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Industrial Districts

Hardback

Industrial Districts

Evolution and Competitiveness in Italian Firms

9781840646849 Edward Elgar Publishing
Ivana Paniccia, Responsabile Area Studi e Analisi Economiche, Agenzia per il Controllo e la Qualità dei Servizi Pubblici Locali del Comune di Roma, Italy
Publication Date: 2002 ISBN: 978 1 84064 684 9 Extent: 256 pp
The multidisciplinary, quantitative approach adopted by the author, enables her to ‘de-structure’ the ‘canonical’ idea of the ID and evaluate the normative value. Supported by multivariate and econometric analyses, she identifies four general types of ID each with different development paths, performances, inter-organizational relations, and regulatory rules and institutions. The results demonstrate that IDs on average achieve better static or dynamic economic performance than non-ID areas. The analysis also highlights critical points of rupture in the socio-economic equilibrium of IDs which may impair their future competitiveness and social sustainability. The author offers a critical appraisal of the organizational literature on IDs, claiming for caution in their depiction as ‘cooperative systems’ and goes on to present the first steps towards a ‘microfoundation’ of a theory on IDs.

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Critical Acclaim
Contents
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Utilising a wide array of data and rich empirical evidence drawn from a large sample of industrial districts (IDs), Ivana Paniccia presents a realistic, state-of-the-art analysis of their socio-economic structure and performance. This extensive yet detailed study adopts a wide perspective, integrating historical evidence and different streams of literature – from industrial to regional economics – into testable hypotheses.

The multidisciplinary, quantitative approach adopted by the author, enables her to ‘de-structure’ the ‘canonical’ idea of the ID and evaluate the normative value. Supported by multivariate and econometric analyses, she identifies four general types of ID each with different development paths, performances, inter-organizational relations, and regulatory rules and institutions. The results demonstrate that IDs on average achieve better static or dynamic economic performance than non-ID areas. The analysis also highlights critical points of rupture in the socio-economic equilibrium of IDs which may impair their future competitiveness and social sustainability. The author offers a critical appraisal of the organizational literature on IDs, claiming for caution in their depiction as ‘cooperative systems’ and goes on to present the first steps towards a ‘microfoundation’ of a theory on IDs.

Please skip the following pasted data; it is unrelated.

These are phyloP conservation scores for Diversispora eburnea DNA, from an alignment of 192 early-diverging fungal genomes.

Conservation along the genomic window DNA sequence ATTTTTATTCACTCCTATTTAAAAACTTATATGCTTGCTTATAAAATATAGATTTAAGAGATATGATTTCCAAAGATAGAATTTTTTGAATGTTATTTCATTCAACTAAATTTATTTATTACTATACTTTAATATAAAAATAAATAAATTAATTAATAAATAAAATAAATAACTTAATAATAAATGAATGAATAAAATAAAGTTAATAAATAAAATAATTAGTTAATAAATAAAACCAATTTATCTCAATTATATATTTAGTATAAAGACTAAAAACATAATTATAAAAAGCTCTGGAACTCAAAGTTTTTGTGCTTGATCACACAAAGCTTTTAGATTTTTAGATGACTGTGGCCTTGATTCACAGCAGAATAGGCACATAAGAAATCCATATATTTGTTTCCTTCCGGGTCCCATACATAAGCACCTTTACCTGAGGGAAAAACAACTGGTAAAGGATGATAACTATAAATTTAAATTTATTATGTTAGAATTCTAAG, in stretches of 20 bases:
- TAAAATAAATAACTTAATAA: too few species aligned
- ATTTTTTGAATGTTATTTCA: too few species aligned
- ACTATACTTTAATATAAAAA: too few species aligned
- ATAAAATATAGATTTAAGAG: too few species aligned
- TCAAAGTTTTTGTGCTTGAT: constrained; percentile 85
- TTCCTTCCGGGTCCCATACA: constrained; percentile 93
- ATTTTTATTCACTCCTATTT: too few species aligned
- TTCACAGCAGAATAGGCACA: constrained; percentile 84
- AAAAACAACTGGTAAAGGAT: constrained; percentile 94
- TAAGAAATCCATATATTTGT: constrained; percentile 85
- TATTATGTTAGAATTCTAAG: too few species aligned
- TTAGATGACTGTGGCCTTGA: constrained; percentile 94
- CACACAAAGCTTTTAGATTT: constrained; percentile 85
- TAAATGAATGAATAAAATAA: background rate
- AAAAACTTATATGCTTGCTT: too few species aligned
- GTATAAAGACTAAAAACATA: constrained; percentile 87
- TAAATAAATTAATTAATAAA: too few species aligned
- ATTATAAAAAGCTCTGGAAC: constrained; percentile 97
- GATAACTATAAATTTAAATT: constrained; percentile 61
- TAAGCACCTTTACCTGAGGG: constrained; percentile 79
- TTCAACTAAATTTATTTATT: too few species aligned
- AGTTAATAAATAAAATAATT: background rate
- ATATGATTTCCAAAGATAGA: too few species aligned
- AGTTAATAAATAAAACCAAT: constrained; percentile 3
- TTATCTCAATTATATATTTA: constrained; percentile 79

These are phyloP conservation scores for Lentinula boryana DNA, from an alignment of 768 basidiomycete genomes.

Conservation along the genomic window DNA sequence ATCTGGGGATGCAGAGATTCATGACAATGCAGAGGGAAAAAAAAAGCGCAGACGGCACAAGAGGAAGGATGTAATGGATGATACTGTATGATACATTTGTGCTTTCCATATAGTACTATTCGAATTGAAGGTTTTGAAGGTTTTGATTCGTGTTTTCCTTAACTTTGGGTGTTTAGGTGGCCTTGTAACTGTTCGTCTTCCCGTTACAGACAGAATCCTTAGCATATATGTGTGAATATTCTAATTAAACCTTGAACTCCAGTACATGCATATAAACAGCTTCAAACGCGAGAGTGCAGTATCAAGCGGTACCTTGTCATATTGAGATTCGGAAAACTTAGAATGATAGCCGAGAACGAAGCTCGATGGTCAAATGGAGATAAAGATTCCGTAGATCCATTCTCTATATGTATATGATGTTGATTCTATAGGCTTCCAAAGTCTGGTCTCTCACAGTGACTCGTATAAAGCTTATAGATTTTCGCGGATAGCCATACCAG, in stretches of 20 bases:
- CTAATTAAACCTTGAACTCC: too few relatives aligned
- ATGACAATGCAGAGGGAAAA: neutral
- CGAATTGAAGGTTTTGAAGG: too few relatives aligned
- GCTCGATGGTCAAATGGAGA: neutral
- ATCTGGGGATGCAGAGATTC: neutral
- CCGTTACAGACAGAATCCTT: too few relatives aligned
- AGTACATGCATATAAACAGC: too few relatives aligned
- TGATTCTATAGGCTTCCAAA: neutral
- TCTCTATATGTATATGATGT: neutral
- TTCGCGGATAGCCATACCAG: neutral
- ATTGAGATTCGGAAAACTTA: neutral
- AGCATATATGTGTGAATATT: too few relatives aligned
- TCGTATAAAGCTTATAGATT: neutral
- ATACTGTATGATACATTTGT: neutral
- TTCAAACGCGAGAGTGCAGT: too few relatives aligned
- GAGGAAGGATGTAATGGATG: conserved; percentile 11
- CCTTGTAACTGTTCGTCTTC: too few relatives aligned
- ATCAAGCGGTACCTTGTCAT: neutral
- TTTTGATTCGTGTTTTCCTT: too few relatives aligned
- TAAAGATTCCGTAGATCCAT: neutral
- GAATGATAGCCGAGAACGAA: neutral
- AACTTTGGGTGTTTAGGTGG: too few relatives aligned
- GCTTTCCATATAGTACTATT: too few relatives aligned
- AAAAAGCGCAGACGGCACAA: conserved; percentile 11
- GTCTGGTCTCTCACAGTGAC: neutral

Providing the methodology to monitor the performance and evolution of IDs, together with precise policy suggestions, this book will appeal to a broad range of scholars and researchers in a variety of disciplines including regional, industrial and institutional economics, organizational studies and industrial sociology.
Critical Acclaim
‘. . . this structural analysis of industrial districts in Italy provides a creative and thoughtful contribution to the understanding of the nature of industrial transformation and innovation processes at sub-national levels. It will be of considerable interest to policymakers, scholars and many others concerned with regional development, innovation and organisational studies.’
– Tim Turpin, Australian Journal of Regional Studies

‘This splendid addition to the literature on the Italian industrial districts deserves reading by all those that are interested in the local geography of production and innovation. Ivana Paniccia provides a fascinating critique of the “canonical” industrial district concept which leads her to an empirically based typology of industrial districts, whose evolution and performance follow distinct paths.’
– John Cantwell, Rutgers University, US
Contents
Contents: Introduction and Outline Part I: Theoretical Foundations/Perspectives 1. A Critical Review of the Literature on Industrial Districts: In Search of a Theory 2. Operationalizing Industrial Districts Part II: Empirical Results 3. Organizational Variety and Performance of Industrial Districts 4. The Growth and Decline of Industrial Districts 5. A ‘Differentiated’ Policy for Industrial Districts 6. Conclusions and Research Implications Appendix References Index
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